By Sean Gumbrell, Second Year, Theatre & Film
How did what was once one of the most prolific movie awards ceremonies, second only to the Oscars, turn into something that could have been put in an email?
In 2020, the last pre-covid Golden Globes ceremony drew in just over 18 million American viewers. Last week there was no TV broadcast, no awkward jokes, and no glitzy red carpet. Instead, winners were announced on social media.
The Hollywood Foreign Press Association (the non-profit organisation in charge of the Golden Globes) has long been ridiculed for its mixed bag of members. Their members consist of LA-based entertainment journalists who write for overseas publications, yet many members stretch the definition of ‘journalist’. Included among them have been a Russian bodybuilder, a Polish socialite and a car salesman. But last year, controversy struck when just days before the 2021 ceremony, a report revealed the HFPA didn’t have a single black member. The lack of diversity, along with allegations of bribery, was condemned by Hollywood and the media.
In the year that followed, the backlash persisted. Shortly after the controversy last year, the HFPA responded with plans to widen its membership and increase diversity. However, the plans were deemed insufficient; Hollywood activist group Times Up described them as ‘window-dressing platitudes.’ Stars including the likes of Scarlett Johannsen urged others to boycott the Golden Globes, and Tom Cruise returned his three trophies. And finally, NBC, who have covered the ceremonies in past years, announced that because of slow progress on its plans, it would not be broadcasting the 2022 ceremony. This would be a more significant sacrifice if not for the huge drop in awards show ratings last year.
Determined for the show to go on in some form, the HFPA sought celebrities to present awards, but they failed to secure even one. To the surprise of industry analysts who predicted it would be cancelled this year, the ceremony went ahead in the usual venue but with no audience and no TV cameras. Instead of the usual extravagance, the event saw a socially distanced handful of ‘select members and grantees’ in attendance, with a focus on the association’s charity work and diversity progress. Many film fans eagerly awaiting the results found out on Twitter.
Perhaps this was a blessing in disguise. A limited presence, and therefore criticism, could benefit the HFPA while they quietly address their faults and revive their reputation by this time next year. Some viewers might also welcome a lighter awards ceremony, especially during the pandemic, when the deification of celebrities becomes a little harder to digest.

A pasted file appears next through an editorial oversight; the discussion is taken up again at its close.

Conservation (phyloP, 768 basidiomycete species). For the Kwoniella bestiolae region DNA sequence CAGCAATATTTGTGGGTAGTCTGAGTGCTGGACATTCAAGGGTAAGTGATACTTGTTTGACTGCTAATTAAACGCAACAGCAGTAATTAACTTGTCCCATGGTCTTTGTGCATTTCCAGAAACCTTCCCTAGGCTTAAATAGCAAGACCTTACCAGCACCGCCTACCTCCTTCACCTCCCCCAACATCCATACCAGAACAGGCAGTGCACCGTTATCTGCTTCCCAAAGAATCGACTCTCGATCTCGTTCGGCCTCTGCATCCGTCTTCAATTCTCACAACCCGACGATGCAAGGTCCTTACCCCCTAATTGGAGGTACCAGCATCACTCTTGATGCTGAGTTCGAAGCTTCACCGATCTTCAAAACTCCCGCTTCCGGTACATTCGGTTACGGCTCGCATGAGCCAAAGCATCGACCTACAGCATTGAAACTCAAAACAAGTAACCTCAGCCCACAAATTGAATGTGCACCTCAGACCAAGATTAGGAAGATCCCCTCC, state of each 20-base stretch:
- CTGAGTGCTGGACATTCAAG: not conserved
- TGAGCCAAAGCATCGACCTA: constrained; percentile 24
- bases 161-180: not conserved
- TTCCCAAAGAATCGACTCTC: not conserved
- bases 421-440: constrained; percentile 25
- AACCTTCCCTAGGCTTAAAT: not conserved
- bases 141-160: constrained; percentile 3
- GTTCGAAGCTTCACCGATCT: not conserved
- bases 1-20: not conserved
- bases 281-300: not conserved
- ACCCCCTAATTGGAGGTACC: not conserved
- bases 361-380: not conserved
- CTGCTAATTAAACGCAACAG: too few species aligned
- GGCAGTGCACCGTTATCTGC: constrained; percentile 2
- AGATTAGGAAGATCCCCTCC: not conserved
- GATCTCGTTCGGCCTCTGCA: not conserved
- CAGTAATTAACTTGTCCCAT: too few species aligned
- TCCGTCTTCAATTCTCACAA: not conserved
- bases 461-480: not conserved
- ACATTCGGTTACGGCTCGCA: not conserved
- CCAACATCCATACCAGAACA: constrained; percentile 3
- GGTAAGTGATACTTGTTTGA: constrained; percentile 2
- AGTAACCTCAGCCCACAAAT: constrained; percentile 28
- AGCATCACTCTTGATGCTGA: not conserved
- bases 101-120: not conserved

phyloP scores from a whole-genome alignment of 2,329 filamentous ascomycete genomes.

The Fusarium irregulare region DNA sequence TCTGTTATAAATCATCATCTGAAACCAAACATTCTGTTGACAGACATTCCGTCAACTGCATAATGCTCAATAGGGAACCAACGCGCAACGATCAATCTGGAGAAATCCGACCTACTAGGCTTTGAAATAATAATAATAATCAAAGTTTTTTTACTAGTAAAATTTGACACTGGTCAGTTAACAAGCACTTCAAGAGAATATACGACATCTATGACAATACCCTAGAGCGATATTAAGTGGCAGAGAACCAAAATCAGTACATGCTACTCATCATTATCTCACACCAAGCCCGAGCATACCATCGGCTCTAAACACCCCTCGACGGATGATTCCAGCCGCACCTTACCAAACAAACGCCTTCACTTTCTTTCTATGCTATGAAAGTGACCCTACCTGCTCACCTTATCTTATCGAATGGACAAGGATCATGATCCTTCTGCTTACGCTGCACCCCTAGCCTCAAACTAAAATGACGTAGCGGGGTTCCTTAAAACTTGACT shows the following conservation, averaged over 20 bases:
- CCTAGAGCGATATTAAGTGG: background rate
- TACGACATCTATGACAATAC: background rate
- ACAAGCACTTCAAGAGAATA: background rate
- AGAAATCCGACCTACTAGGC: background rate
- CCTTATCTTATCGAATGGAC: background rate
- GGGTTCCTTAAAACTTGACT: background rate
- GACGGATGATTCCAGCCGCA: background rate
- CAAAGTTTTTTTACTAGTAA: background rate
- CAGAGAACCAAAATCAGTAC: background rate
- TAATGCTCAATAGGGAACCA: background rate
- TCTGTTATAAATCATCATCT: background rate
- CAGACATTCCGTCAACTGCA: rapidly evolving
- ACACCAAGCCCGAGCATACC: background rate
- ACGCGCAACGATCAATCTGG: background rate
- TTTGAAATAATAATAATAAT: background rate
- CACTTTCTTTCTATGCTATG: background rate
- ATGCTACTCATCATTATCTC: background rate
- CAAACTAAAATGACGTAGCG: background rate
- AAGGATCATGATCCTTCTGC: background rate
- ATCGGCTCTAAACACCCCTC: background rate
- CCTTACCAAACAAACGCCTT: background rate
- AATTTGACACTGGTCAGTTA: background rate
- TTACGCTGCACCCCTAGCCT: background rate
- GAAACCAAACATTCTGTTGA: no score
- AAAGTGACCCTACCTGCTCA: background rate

As for the awards themselves, the Globes did seem to get it right, if not a little predictable. The night’s big winner was the renowned western, Power of the Dog which has been an awards favourite for some time now. It won the Best Motion Picture (Drama) Award as well as a Supporting Actor award for Kodi Smit-McPhee. Director Jane Campion became the third woman in the awards’ history to win Best Director.
In other categories, the critically acclaimed, yet underperforming West Side Story took three awards including Best Motion Picture (Musical or Comedy), and Succession won big in the television categories.
Winners for acting were Will Smith (King Richard) and Nicole Kidman (Being the Ricardos) in the Drama category, as well as Rachel Zegler (West Side Story) and Andrew Garfield (Tick, Tick…Boom!) in the Musical or Comedy category. With three out of the four leading actor awards going to portrayals of real people and the semi-autobiographical Belfast winning best screenplay, Hollywood’s love for biopics goes strong.
It also continues the trend of favouring more overt acting. For an example of this, compare the reception of Joaquin Phoenix’s much-acclaimed performance in Joker (which went on to win him Best Actor at the Oscars) to his more subtle and heartfelt role in C’mon C’mon. The latter has been completely ignored by the likes of the Globes.
Usually, the Golden Globes’ purpose is to kick off the awards season and influence Oscar voting patterns, but with such a muted ceremony and lingering controversy, how influential will these awards be this year? Usually, when a film receives a win or nomination, its Oscar campaign doubles down, along with splashing ‘Golden Globe Nominee’ in big letters all over its posters and trailers to help boost box office performance.
However, looking at the poster for Belfast, there is no mention of either its Globes win or nomination. Instead, it proudly promotes its People’s Choice Award from the Toronto International Film Festival. If a Golden Globes win doesn’t seem to attract filmgoers, will Oscar voters still look to them for inspiration?
Only time will tell if The Golden Globes have kept their influence over both the Oscars and ticket sales. After all, Hollywood loves a redemption arc.
Featured Image: BBC
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